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10 Steps to the C-Suite

Mon 02 April 2012

, LEAP redaktie, LEAP


There is a radio commercial in which somebody asks her boss: Could you tell me how long it will take till I am the manager? I’ve been here almost three months and I want to know what mortgage I can get.” Many Gen Y mid-level employees get frustrated quite quickly if their career is not progressing as fast as they want.  According to Stephen Xavier, career coach and chief of Cornerstone Executive Development Group, the young up-and-comers want instant gratification: “If they don’t feel on the fast track, they are job-shopping by month nine. However, you’re better off sticking where you are and grooming the field ahead of yourself.”


Career experts offer up the 10 basic steps that lead to the C-suite. Here’s the (shortened) list, compiled by Jenna Goudreau for Forbeswomen.

1. Understand the company, and identify the channels to the top job.
Make it a priority to learn the functions of each department and identify the key decision-makers in the company. Identify which core-business channels feed into the C-level and what areas to stay away from because they won’t get you to the corner office.

2. Define your career goals and map out your short- and
long-term strategy.
Consider the sacrifices you may need to make— travelling, long hours and all-nighters —and decide if and why it’s worth it. Do you want a closet full of  Gucci bags and Louboutins, or want to sit in the board room because you have a vision? If the top job is what you want, map out the types of positions and promotions you’ll need to get it.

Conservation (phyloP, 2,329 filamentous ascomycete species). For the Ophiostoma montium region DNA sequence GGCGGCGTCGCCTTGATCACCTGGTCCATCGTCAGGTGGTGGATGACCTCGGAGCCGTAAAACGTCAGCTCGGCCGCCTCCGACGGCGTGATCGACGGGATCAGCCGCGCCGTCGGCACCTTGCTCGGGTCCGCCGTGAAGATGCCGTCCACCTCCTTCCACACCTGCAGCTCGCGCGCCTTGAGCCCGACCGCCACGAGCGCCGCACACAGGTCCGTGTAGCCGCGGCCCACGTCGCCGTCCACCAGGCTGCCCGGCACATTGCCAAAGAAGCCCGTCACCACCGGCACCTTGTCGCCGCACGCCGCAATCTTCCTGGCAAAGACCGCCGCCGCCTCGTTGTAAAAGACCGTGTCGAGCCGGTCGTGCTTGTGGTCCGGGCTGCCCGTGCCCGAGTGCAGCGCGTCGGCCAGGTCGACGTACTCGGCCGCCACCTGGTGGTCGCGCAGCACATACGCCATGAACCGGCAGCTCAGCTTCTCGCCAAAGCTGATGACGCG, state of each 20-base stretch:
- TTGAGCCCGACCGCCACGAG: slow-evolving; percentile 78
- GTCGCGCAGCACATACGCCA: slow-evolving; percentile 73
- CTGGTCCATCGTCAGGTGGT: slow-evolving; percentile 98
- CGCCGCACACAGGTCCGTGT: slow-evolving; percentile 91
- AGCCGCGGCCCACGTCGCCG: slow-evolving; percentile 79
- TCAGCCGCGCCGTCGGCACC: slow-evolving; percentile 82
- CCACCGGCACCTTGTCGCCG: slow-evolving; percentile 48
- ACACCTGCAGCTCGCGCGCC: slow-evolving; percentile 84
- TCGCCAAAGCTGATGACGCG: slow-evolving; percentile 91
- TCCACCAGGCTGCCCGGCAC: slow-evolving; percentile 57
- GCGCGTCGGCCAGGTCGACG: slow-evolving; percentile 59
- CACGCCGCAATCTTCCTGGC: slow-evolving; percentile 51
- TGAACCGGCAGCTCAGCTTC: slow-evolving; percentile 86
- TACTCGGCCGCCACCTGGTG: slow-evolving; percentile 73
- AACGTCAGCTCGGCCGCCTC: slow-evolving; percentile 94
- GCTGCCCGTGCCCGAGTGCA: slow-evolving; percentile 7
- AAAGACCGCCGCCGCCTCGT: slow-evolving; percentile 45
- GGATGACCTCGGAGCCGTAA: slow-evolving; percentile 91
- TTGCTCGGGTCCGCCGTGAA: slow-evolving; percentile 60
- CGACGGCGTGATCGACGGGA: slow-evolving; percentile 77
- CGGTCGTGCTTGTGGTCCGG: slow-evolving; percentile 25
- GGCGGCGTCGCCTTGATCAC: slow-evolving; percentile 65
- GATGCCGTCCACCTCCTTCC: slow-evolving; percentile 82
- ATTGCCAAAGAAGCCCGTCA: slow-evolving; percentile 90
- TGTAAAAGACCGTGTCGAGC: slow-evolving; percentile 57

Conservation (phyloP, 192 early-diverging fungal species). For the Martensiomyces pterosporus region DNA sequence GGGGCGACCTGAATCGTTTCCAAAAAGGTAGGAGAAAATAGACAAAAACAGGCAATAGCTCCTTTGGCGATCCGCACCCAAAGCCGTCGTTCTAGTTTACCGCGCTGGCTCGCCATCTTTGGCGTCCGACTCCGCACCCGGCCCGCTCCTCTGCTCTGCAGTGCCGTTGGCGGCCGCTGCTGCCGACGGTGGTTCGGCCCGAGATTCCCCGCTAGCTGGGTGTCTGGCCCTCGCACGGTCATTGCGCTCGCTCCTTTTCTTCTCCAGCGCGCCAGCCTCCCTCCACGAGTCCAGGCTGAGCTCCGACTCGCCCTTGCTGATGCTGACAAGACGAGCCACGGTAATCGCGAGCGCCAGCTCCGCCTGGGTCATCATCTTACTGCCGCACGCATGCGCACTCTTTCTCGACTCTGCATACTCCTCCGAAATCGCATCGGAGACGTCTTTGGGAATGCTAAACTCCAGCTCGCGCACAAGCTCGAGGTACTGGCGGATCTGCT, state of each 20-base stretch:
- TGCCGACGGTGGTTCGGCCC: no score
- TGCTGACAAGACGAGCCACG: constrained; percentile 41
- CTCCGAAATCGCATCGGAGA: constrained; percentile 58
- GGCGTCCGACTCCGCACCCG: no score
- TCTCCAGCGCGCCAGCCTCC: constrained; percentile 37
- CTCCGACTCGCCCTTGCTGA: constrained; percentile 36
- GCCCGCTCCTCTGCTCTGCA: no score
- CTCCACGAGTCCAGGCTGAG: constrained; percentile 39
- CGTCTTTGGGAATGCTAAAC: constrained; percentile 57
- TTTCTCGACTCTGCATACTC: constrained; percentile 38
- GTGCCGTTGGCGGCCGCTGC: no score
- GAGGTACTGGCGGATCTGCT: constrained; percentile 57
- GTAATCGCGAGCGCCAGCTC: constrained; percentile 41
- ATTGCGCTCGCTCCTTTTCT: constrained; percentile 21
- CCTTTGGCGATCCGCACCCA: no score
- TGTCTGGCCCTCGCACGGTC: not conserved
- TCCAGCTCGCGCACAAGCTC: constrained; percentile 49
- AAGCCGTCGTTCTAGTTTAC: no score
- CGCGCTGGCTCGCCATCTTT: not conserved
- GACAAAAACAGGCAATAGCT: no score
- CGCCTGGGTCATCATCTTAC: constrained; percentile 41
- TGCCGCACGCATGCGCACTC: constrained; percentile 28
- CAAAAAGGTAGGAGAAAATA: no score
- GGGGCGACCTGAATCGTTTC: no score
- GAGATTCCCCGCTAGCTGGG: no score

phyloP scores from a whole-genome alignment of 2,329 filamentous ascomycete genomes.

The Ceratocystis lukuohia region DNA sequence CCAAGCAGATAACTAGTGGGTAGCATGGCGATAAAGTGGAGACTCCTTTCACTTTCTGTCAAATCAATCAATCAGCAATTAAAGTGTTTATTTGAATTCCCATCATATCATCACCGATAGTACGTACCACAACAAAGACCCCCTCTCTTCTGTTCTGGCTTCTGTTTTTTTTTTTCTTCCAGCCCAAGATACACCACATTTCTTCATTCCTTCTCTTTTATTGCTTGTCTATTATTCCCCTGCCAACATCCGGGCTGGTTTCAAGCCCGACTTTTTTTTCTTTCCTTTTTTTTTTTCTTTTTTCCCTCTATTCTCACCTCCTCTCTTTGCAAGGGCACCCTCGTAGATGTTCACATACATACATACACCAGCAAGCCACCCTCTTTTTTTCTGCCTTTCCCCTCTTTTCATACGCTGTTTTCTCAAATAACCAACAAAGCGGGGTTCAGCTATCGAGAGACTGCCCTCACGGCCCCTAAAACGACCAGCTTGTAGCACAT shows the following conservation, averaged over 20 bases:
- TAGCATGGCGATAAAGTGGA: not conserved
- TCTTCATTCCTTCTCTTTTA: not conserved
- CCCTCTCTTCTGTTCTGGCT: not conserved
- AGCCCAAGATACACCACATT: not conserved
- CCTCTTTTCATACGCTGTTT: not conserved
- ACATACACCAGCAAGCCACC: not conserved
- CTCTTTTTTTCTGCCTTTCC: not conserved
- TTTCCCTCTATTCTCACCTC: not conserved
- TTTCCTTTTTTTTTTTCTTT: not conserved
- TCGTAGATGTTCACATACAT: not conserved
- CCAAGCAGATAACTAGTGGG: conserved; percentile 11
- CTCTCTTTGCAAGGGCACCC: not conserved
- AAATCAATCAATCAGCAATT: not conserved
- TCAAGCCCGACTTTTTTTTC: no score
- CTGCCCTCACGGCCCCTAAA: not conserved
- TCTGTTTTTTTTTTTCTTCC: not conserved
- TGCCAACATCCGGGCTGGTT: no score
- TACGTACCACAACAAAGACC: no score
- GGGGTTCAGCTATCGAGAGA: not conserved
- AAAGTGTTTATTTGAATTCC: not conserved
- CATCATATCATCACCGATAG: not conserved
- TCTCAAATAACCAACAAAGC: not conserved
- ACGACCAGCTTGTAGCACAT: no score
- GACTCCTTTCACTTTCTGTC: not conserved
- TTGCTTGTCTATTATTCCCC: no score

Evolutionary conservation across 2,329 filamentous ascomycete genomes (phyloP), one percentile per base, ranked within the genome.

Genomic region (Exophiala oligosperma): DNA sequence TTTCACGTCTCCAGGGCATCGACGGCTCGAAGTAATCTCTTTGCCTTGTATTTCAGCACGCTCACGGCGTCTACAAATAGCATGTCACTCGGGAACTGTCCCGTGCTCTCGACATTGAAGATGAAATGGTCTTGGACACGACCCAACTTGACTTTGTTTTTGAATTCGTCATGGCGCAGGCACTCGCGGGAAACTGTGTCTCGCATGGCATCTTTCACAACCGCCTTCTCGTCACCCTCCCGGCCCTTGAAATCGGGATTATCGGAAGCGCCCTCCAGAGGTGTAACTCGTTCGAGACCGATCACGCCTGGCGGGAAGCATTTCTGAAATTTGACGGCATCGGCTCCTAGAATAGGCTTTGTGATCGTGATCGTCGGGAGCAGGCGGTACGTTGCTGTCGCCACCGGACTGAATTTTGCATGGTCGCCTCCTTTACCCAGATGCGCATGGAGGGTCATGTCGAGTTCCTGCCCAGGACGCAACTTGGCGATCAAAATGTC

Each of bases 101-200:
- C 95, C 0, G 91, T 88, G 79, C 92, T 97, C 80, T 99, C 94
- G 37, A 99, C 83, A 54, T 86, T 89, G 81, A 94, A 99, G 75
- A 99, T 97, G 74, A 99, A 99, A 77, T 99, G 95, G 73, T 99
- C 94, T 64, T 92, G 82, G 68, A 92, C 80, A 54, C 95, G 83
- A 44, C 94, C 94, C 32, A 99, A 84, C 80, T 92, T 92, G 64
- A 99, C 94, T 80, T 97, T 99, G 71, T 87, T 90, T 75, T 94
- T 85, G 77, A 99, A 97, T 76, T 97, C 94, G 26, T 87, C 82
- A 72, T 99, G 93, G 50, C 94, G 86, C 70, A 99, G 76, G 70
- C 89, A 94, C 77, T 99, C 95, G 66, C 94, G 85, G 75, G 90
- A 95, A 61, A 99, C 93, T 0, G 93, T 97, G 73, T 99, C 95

3. Communicate your ambitions without becoming
identified by them.

Be clear about your goals and promotion intentions, but without seeming so focused on a title that colleagues question your motivations. Xavier suggests that you sit down with your boss for a frank discussion about your strengths and weaknesses and where they see you going. Then ask to be considered for stretch assignments and for advice on ways to grow.

4. Identify your weaknesses and leverage your strengths.
Speak to respected colleagues, also from other departments or outside of the company to gauge what they perceive to be your strengths and the areas in which you could improve. Then come up with a plan for utilizing your best skills and developing those you lack.

5. Negotiate for what you need to be successful.
Take an inventory of your time, expectations, team members, equipment and budget. Is success realistic? If not, negotiate for more. That way your list of successes will get longer.

6. Invest—heavily—in your social network.
Positivity and stress management are almost impossible without a healthy social sphere. Not only will likability help you up the ladder, professional networks provide necessary information about opportunities in your company and field. Seek out those who will provide honest feedback about everything from your work to your hairstyle. Help them, too, by trumpeting their successes.

7. Find a mentor who will support and encourage your goals.
A strong mentor relationship is essential if you’re vying for the C-suite. Remember that a strong relationship should be mutually beneficial. Consider what you can offer. It may be technological savvy, a different perspective or insight into managing younger generations.

8. Reveal yourself as the leader you hope your title will
someday match.

Even at the lowest levels, it’s important to be perceived as a collaborator and team-builder. By supporting and investing in the growth of others, you are showing supervisors that you are already a leader and would bring motivational skills to the top job.

9. Recognize and reflect the company culture.
Notice how high-level, successful employees dress, speak and carry themselves. It’s important that you exude “positive confidence” and look like a leader. If you dress and behave as if you’ve already achieved the job you want, it’s easier for people to picture you in it.

10. Maintain a positive attitude, and hang in there.
Finally, be patient. Don’t allow stress or frustration to derail you.  Stay positive. Remember why you love your job, and be careful not to overdo it and make yourself miserable by working too hard.

Read full article: http://www.forbes.com/sites/jennagoudreau/2010/10/15/10-steps-to-the-corner-office/



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